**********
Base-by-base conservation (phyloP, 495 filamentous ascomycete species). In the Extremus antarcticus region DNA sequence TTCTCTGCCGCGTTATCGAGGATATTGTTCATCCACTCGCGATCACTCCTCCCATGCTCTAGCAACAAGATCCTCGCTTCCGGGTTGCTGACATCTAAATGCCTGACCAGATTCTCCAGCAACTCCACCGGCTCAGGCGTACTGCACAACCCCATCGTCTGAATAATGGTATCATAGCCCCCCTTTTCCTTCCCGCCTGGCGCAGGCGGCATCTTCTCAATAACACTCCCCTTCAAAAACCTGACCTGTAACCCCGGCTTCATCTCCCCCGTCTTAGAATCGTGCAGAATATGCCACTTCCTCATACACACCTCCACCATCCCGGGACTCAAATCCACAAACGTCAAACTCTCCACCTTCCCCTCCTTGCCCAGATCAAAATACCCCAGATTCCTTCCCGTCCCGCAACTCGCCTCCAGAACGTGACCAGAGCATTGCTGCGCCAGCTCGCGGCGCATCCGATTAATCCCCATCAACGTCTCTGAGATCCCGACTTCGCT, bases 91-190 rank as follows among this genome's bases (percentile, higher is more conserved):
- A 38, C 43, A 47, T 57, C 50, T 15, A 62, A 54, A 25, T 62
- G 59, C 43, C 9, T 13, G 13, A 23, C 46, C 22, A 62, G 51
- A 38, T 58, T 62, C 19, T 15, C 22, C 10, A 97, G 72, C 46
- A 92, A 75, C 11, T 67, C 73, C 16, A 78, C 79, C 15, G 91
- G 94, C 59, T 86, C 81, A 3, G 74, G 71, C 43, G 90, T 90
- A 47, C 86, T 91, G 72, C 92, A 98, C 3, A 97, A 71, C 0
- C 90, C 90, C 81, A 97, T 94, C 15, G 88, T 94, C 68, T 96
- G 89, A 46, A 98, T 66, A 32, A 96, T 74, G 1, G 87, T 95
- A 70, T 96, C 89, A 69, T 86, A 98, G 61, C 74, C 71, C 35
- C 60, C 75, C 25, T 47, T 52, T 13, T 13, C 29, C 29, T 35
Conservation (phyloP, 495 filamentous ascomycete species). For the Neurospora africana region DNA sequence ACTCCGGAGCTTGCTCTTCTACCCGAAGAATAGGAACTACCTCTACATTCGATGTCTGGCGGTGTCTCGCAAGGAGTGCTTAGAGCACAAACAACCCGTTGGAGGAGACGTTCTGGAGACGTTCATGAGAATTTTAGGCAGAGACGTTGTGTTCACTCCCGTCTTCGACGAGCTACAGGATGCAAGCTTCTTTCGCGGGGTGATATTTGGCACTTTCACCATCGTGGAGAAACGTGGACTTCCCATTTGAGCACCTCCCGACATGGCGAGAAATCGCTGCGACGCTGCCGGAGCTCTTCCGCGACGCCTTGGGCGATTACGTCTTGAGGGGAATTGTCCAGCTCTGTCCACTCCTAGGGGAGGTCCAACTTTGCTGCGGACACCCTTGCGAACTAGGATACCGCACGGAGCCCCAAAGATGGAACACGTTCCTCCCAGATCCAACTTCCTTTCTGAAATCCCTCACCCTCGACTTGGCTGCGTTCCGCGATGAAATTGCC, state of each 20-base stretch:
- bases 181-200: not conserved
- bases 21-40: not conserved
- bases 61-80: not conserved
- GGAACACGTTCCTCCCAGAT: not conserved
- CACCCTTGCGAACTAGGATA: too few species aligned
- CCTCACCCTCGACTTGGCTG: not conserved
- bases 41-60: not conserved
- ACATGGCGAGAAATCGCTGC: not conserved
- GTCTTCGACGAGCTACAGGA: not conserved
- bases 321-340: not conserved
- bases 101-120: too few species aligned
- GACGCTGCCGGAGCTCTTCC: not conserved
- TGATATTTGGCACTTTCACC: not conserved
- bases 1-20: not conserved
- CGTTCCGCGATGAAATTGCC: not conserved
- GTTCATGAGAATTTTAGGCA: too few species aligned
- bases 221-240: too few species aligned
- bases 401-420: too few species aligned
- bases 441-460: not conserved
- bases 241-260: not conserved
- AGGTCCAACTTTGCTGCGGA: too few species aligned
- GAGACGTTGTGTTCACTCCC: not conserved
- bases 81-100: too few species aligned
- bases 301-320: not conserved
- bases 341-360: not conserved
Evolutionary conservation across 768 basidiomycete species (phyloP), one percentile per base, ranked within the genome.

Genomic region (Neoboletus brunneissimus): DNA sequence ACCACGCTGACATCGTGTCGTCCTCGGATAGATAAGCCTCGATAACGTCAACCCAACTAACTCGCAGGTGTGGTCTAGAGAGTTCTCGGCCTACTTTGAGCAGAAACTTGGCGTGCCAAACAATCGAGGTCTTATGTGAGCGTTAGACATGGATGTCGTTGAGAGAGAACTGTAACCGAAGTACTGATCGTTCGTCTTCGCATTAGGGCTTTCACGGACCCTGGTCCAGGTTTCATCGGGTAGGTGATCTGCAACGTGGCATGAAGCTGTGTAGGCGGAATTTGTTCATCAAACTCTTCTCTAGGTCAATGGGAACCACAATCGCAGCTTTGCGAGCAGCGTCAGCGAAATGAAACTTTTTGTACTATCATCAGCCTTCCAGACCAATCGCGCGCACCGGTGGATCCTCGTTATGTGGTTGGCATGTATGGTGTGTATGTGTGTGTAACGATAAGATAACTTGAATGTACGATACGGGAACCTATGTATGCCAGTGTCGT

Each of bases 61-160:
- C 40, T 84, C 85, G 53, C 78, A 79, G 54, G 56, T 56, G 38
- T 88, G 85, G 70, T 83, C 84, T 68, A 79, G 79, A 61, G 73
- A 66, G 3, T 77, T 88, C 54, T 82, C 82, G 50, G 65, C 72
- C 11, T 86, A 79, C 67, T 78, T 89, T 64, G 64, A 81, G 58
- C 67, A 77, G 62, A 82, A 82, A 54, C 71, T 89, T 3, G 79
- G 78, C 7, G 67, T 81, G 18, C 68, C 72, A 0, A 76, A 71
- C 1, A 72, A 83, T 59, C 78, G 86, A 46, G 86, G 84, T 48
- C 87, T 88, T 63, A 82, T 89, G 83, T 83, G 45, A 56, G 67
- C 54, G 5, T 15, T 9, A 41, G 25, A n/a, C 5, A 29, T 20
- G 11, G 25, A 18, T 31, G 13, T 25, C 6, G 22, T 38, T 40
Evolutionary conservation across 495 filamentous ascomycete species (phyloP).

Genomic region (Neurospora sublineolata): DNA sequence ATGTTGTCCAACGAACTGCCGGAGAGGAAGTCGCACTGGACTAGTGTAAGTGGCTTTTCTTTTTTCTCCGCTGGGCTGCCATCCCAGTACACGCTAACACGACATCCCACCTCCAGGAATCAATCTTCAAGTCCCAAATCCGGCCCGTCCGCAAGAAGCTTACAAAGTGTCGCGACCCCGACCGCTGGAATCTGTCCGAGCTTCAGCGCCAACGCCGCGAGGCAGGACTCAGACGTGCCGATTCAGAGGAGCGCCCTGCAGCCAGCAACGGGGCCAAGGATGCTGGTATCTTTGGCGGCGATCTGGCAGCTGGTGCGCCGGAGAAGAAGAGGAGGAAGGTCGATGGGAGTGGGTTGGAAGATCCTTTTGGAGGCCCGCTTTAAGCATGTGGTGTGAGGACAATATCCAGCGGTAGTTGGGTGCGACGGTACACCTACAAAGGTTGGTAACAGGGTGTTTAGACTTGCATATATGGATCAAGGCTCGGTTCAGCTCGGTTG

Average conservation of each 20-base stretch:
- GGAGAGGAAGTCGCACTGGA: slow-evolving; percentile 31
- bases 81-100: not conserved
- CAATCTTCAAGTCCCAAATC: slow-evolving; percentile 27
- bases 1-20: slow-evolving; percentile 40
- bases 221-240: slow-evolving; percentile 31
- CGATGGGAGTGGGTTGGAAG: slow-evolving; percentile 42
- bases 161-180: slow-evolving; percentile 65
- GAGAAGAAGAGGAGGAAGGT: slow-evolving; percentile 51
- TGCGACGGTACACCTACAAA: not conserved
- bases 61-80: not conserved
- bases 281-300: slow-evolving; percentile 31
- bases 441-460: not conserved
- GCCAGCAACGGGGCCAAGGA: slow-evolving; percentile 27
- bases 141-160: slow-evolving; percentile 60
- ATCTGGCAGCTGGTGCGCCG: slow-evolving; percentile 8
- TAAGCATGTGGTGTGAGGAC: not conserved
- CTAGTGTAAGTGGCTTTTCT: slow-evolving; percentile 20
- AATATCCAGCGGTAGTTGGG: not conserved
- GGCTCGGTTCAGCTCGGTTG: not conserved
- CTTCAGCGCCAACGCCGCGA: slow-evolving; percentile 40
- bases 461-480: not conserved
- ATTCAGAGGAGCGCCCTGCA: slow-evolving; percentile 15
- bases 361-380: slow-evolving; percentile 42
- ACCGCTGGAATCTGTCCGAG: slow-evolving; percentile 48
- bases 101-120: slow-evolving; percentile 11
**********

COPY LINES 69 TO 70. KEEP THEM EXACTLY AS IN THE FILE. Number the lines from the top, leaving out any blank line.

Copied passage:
- TAAGCATGTGGTGTGAGGAC: not conserved
- CTAGTGTAAGTGGCTTTTCT: slow-evolving; percentile 20